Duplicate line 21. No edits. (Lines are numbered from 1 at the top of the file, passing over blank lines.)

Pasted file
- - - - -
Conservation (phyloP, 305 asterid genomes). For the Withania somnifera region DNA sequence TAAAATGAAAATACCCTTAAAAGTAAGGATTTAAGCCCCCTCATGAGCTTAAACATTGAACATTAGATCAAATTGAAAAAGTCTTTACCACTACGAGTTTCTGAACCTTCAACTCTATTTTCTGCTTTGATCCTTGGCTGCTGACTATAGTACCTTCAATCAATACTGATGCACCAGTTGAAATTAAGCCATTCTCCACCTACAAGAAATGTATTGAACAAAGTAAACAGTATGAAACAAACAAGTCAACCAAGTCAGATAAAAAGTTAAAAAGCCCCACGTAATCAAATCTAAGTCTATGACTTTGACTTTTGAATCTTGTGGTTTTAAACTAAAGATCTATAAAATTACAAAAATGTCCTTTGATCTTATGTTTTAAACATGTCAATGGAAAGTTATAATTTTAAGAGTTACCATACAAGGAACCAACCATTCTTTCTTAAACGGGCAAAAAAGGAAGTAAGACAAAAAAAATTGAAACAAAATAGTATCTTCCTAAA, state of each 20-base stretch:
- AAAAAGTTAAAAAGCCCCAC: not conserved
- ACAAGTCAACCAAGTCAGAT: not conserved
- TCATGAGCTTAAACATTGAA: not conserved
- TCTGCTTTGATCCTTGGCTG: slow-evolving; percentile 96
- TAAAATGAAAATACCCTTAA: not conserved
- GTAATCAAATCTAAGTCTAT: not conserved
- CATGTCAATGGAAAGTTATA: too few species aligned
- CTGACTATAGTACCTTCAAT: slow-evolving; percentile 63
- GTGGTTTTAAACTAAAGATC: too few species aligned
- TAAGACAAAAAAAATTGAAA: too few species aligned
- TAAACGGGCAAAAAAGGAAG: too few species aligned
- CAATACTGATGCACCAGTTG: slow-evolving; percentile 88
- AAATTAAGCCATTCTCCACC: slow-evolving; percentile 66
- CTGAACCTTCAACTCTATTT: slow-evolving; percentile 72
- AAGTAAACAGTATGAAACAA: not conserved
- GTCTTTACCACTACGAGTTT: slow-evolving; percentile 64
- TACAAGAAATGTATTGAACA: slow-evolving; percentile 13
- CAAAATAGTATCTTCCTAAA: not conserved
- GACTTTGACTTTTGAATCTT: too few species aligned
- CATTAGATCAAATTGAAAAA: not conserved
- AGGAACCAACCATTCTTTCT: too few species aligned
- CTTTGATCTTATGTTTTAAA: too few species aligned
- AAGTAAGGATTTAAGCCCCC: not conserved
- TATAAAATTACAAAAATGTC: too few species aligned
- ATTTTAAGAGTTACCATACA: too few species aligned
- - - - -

- CATTAGATCAAATTGAAAAA: not conserved